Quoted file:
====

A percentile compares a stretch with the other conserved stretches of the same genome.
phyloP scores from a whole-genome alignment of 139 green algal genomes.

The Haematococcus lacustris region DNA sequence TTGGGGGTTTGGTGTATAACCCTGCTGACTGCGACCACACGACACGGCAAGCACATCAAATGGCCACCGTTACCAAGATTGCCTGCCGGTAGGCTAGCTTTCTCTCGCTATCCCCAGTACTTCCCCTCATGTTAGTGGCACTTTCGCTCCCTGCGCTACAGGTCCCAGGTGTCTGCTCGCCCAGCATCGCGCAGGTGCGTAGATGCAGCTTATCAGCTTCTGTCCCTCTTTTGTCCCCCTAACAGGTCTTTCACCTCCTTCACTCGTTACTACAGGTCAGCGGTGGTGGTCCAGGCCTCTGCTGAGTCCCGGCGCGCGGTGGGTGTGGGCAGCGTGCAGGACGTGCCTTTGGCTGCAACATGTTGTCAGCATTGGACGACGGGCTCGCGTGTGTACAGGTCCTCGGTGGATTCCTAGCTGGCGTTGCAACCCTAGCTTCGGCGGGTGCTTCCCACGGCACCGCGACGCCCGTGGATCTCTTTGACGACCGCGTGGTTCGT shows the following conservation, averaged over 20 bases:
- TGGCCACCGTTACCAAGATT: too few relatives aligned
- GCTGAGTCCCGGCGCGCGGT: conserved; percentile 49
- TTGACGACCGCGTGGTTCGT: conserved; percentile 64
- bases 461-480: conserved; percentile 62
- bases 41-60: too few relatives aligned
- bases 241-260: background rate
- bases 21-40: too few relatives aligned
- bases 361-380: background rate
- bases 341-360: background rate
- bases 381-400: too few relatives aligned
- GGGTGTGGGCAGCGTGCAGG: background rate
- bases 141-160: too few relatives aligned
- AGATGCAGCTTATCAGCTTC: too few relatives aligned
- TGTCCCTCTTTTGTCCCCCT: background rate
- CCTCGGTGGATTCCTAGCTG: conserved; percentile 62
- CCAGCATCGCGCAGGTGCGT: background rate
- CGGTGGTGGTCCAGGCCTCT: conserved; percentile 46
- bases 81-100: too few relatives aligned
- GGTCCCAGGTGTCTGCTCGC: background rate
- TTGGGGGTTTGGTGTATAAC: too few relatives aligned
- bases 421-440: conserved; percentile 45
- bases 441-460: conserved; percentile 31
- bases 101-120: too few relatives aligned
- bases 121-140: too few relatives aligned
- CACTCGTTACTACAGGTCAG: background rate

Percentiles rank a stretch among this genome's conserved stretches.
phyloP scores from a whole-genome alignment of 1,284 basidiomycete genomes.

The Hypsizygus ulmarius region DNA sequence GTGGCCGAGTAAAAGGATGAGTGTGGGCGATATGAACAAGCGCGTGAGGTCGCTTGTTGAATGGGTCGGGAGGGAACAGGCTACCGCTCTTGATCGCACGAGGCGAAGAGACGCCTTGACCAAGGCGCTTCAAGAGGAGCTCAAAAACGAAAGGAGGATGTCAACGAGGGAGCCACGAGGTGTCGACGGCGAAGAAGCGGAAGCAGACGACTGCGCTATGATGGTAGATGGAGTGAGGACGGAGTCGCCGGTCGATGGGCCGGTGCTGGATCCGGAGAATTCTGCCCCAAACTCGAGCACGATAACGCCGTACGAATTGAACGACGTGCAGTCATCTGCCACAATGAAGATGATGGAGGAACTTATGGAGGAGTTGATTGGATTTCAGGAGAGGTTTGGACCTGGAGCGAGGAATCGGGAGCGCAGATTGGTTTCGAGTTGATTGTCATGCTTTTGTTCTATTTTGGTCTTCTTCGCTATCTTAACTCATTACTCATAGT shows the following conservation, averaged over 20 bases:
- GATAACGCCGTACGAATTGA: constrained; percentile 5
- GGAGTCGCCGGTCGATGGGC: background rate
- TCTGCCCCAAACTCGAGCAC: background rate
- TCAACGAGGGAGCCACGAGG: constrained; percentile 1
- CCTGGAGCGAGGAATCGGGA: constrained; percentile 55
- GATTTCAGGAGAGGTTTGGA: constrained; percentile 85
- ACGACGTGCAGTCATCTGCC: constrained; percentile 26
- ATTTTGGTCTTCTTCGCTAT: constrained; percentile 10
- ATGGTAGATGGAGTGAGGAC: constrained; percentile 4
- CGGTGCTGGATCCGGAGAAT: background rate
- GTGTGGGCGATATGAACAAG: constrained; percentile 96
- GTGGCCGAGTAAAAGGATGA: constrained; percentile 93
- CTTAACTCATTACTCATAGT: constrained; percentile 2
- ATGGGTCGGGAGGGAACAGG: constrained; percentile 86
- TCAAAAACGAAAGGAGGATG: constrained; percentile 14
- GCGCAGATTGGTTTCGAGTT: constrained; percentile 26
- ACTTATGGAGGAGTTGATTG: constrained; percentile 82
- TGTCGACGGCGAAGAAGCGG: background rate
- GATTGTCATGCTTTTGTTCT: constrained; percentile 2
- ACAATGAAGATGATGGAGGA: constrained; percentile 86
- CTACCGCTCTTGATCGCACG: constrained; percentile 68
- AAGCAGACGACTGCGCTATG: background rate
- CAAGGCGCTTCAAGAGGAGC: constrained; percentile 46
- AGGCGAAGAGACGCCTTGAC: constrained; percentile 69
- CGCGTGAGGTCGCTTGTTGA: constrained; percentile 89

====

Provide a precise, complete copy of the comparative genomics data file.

A percentile compares a stretch with the other conserved stretches of the same genome.
phyloP scores from a whole-genome alignment of 139 green algal genomes.

The Haematococcus lacustris region DNA sequence TTGGGGGTTTGGTGTATAACCCTGCTGACTGCGACCACACGACACGGCAAGCACATCAAATGGCCACCGTTACCAAGATTGCCTGCCGGTAGGCTAGCTTTCTCTCGCTATCCCCAGTACTTCCCCTCATGTTAGTGGCACTTTCGCTCCCTGCGCTACAGGTCCCAGGTGTCTGCTCGCCCAGCATCGCGCAGGTGCGTAGATGCAGCTTATCAGCTTCTGTCCCTCTTTTGTCCCCCTAACAGGTCTTTCACCTCCTTCACTCGTTACTACAGGTCAGCGGTGGTGGTCCAGGCCTCTGCTGAGTCCCGGCGCGCGGTGGGTGTGGGCAGCGTGCAGGACGTGCCTTTGGCTGCAACATGTTGTCAGCATTGGACGACGGGCTCGCGTGTGTACAGGTCCTCGGTGGATTCCTAGCTGGCGTTGCAACCCTAGCTTCGGCGGGTGCTTCCCACGGCACCGCGACGCCCGTGGATCTCTTTGACGACCGCGTGGTTCGT shows the following conservation, averaged over 20 bases:
- TGGCCACCGTTACCAAGATT: too few relatives aligned
- GCTGAGTCCCGGCGCGCGGT: conserved; percentile 49
- TTGACGACCGCGTGGTTCGT: conserved; percentile 64
- bases 461-480: conserved; percentile 62
- bases 41-60: too few relatives aligned
- bases 241-260: background rate
- bases 21-40: too few relatives aligned
- bases 361-380: background rate
- bases 341-360: background rate
- bases 381-400: too few relatives aligned
- GGGTGTGGGCAGCGTGCAGG: background rate
- bases 141-160: too few relatives aligned
- AGATGCAGCTTATCAGCTTC: too few relatives aligned
- TGTCCCTCTTTTGTCCCCCT: background rate
- CCTCGGTGGATTCCTAGCTG: conserved; percentile 62
- CCAGCATCGCGCAGGTGCGT: background rate
- CGGTGGTGGTCCAGGCCTCT: conserved; percentile 46
- bases 81-100: too few relatives aligned
- GGTCCCAGGTGTCTGCTCGC: background rate
- TTGGGGGTTTGGTGTATAAC: too few relatives aligned
- bases 421-440: conserved; percentile 45
- bases 441-460: conserved; percentile 31
- bases 101-120: too few relatives aligned
- bases 121-140: too few relatives aligned
- CACTCGTTACTACAGGTCAG: background rate

Percentiles rank a stretch among this genome's conserved stretches.
phyloP scores from a whole-genome alignment of 1,284 basidiomycete genomes.

The Hypsizygus ulmarius region DNA sequence GTGGCCGAGTAAAAGGATGAGTGTGGGCGATATGAACAAGCGCGTGAGGTCGCTTGTTGAATGGGTCGGGAGGGAACAGGCTACCGCTCTTGATCGCACGAGGCGAAGAGACGCCTTGACCAAGGCGCTTCAAGAGGAGCTCAAAAACGAAAGGAGGATGTCAACGAGGGAGCCACGAGGTGTCGACGGCGAAGAAGCGGAAGCAGACGACTGCGCTATGATGGTAGATGGAGTGAGGACGGAGTCGCCGGTCGATGGGCCGGTGCTGGATCCGGAGAATTCTGCCCCAAACTCGAGCACGATAACGCCGTACGAATTGAACGACGTGCAGTCATCTGCCACAATGAAGATGATGGAGGAACTTATGGAGGAGTTGATTGGATTTCAGGAGAGGTTTGGACCTGGAGCGAGGAATCGGGAGCGCAGATTGGTTTCGAGTTGATTGTCATGCTTTTGTTCTATTTTGGTCTTCTTCGCTATCTTAACTCATTACTCATAGT shows the following conservation, averaged over 20 bases:
- GATAACGCCGTACGAATTGA: constrained; percentile 5
- GGAGTCGCCGGTCGATGGGC: background rate
- TCTGCCCCAAACTCGAGCAC: background rate
- TCAACGAGGGAGCCACGAGG: constrained; percentile 1
- CCTGGAGCGAGGAATCGGGA: constrained; percentile 55
- GATTTCAGGAGAGGTTTGGA: constrained; percentile 85
- ACGACGTGCAGTCATCTGCC: constrained; percentile 26
- ATTTTGGTCTTCTTCGCTAT: constrained; percentile 10
- ATGGTAGATGGAGTGAGGAC: constrained; percentile 4
- CGGTGCTGGATCCGGAGAAT: background rate
- GTGTGGGCGATATGAACAAG: constrained; percentile 96
- GTGGCCGAGTAAAAGGATGA: constrained; percentile 93
- CTTAACTCATTACTCATAGT: constrained; percentile 2
- ATGGGTCGGGAGGGAACAGG: constrained; percentile 86
- TCAAAAACGAAAGGAGGATG: constrained; percentile 14
- GCGCAGATTGGTTTCGAGTT: constrained; percentile 26
- ACTTATGGAGGAGTTGATTG: constrained; percentile 82
- TGTCGACGGCGAAGAAGCGG: background rate
- GATTGTCATGCTTTTGTTCT: constrained; percentile 2
- ACAATGAAGATGATGGAGGA: constrained; percentile 86
- CTACCGCTCTTGATCGCACG: constrained; percentile 68
- AAGCAGACGACTGCGCTATG: background rate
- CAAGGCGCTTCAAGAGGAGC: constrained; percentile 46
- AGGCGAAGAGACGCCTTGAC: constrained; percentile 69
- CGCGTGAGGTCGCTTGTTGA: constrained; percentile 89